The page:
These 6 Bedroom Mistakes Could Be Affecting Your Sex Life, Say Expert Doctors

Updated: Jun. 09, 2024

Hormone changes and men's health issues tend to get the most attention, but doctors say some intimacy-increasing strategies related to your space may be super straightforward.

clean and modern bedroom
Klaus Vedfelt/getty images

It can feel isolating to experience a dip in libido, but the Cleveland Clinic suggests this may affect around 20% of men and an even greater percentage of women at some point in their lives. While a dwindling sex drive can often be rooted in medical conditions like heart disease, diabetes, and the side effects of certain medications, doctors told us there’s another dimension to consider that may be simple to address.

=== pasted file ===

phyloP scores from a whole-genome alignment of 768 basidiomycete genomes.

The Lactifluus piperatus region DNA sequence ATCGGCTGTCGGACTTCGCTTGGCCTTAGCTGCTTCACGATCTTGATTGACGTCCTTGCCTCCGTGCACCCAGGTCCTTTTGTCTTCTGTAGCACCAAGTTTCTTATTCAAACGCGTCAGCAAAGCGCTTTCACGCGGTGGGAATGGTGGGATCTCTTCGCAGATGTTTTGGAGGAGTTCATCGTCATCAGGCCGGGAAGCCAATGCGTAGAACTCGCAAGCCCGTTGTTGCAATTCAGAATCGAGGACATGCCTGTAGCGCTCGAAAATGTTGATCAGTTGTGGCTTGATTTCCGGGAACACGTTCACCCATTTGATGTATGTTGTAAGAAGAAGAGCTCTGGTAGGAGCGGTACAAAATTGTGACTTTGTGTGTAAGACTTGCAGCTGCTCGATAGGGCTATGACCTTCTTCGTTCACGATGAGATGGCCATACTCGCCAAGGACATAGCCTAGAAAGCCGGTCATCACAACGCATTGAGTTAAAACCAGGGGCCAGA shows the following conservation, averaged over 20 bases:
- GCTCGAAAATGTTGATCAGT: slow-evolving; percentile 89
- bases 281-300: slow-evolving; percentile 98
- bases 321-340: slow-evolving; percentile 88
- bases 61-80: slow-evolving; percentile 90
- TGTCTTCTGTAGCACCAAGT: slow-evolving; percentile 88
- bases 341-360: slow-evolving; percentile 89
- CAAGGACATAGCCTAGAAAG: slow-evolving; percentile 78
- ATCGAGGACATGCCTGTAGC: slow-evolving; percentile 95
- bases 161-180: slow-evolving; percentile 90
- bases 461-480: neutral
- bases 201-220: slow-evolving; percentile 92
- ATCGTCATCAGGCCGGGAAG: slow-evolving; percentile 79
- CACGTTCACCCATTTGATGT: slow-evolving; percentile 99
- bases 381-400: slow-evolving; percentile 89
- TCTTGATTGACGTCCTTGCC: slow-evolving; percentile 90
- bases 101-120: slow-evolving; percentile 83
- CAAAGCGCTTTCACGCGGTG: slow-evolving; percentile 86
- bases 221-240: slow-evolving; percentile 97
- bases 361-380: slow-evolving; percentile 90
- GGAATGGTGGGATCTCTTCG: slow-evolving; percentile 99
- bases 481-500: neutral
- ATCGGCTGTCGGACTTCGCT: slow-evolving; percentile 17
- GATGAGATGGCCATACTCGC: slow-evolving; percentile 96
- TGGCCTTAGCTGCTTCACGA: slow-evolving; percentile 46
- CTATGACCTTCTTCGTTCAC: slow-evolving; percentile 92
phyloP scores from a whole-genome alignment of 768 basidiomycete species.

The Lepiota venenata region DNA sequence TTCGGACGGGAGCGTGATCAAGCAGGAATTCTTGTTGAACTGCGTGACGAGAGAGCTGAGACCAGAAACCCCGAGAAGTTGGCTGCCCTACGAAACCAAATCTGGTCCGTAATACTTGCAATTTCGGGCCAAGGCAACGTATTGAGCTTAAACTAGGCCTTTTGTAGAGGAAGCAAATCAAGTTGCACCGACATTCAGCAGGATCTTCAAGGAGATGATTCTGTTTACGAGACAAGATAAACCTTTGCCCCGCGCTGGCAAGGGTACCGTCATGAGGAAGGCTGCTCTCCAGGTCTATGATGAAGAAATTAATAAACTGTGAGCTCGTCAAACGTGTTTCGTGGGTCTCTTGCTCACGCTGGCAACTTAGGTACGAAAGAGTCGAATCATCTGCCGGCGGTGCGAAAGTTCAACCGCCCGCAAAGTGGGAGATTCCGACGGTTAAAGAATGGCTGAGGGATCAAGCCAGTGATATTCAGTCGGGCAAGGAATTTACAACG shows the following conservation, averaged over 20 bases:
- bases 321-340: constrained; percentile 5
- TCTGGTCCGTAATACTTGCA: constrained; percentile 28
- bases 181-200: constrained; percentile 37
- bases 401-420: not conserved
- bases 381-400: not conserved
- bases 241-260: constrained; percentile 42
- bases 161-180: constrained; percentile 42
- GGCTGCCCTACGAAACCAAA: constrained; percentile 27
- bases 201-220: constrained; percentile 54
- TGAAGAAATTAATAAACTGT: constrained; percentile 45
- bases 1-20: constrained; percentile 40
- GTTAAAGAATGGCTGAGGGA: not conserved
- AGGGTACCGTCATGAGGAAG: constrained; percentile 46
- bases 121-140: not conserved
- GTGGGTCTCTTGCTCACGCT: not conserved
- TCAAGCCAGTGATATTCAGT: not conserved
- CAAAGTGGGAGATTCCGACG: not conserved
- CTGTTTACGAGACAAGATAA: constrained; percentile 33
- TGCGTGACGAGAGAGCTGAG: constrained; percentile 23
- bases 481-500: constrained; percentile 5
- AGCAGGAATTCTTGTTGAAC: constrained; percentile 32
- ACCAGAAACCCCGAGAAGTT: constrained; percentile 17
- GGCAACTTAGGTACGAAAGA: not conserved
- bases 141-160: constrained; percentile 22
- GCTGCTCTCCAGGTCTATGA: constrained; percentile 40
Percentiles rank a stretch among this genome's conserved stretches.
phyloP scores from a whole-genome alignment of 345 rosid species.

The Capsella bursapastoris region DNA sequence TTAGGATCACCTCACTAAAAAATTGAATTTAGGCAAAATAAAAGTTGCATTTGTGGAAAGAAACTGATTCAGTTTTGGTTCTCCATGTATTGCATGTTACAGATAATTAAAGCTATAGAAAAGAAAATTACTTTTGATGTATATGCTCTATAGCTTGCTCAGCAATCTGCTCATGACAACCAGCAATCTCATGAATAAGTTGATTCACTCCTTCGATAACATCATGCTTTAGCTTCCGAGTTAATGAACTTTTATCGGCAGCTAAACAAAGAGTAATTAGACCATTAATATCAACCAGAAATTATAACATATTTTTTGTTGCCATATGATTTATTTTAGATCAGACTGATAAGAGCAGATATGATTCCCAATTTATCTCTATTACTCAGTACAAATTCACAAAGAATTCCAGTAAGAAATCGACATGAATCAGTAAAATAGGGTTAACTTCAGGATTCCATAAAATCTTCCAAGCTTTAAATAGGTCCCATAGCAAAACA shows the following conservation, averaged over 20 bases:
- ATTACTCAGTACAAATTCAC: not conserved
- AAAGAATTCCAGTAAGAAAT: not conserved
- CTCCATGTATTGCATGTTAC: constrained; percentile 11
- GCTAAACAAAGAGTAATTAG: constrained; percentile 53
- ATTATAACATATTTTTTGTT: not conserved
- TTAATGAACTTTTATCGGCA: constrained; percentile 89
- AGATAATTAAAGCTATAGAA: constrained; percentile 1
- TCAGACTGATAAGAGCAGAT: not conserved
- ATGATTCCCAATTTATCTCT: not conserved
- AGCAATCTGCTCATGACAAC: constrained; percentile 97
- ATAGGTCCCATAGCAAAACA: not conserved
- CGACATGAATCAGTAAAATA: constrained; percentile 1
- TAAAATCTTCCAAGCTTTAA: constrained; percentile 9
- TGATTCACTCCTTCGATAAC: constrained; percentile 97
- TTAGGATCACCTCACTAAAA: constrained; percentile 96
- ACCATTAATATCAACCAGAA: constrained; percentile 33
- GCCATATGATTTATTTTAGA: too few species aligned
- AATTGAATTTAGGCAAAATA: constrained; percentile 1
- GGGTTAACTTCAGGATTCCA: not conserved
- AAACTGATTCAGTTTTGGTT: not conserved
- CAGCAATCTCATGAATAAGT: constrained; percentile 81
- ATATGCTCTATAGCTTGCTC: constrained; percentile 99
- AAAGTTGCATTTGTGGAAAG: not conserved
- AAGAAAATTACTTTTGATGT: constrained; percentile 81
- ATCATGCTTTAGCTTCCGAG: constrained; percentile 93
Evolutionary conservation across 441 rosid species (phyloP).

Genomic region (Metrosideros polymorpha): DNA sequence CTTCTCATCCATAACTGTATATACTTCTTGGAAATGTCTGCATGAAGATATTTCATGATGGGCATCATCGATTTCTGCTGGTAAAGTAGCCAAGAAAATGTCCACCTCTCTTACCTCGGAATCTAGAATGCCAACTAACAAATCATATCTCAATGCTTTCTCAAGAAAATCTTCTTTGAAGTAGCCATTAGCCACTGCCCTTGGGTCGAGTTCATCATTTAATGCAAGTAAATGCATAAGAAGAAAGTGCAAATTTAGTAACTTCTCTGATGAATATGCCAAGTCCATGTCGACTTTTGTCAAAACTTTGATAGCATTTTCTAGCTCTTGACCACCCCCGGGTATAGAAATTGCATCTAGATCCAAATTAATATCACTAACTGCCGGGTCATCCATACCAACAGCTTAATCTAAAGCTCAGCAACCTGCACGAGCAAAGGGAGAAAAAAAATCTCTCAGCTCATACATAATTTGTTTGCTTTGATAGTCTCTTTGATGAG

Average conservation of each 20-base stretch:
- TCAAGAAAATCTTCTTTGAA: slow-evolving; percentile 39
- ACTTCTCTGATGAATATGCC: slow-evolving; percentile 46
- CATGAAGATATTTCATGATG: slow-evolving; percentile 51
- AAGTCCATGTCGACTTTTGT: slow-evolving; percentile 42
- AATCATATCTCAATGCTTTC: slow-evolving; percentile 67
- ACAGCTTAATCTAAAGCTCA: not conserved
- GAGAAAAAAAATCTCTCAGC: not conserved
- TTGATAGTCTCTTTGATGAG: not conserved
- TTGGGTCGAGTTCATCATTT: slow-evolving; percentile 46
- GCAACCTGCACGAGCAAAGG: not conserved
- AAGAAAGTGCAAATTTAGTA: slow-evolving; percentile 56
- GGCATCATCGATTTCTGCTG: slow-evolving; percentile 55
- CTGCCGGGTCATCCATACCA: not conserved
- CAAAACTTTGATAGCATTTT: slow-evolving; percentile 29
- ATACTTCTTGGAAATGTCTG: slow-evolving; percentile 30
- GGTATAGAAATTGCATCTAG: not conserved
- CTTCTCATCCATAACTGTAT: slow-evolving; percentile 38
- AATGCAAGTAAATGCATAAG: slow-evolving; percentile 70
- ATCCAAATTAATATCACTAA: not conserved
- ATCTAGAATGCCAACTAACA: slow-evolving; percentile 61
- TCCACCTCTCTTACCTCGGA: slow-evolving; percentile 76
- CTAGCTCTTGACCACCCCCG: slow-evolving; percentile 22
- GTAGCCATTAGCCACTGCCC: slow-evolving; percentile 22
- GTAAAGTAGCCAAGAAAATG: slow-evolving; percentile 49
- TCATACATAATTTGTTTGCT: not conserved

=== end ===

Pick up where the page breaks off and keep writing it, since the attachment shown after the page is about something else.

Kameelah Phillips, MD, a New York-based OBGYN, emphasizes the significance of creating a “safe space” for a healthy sex life: An environment where individuals feel free to express and explore their desires without fear of judgment, which Dr. Phillips says extends to the physical surroundings where intimacy takes place. The design and hygienic choices you make can significantly influence the quality of those special moments.

Read on to discover the six bedroom mistakes that could be sabotaging your sex life, offering insights and actionable advice to reclaim calm and closeness.

hand setting thermostat
grace cary/getty images

1. Temperature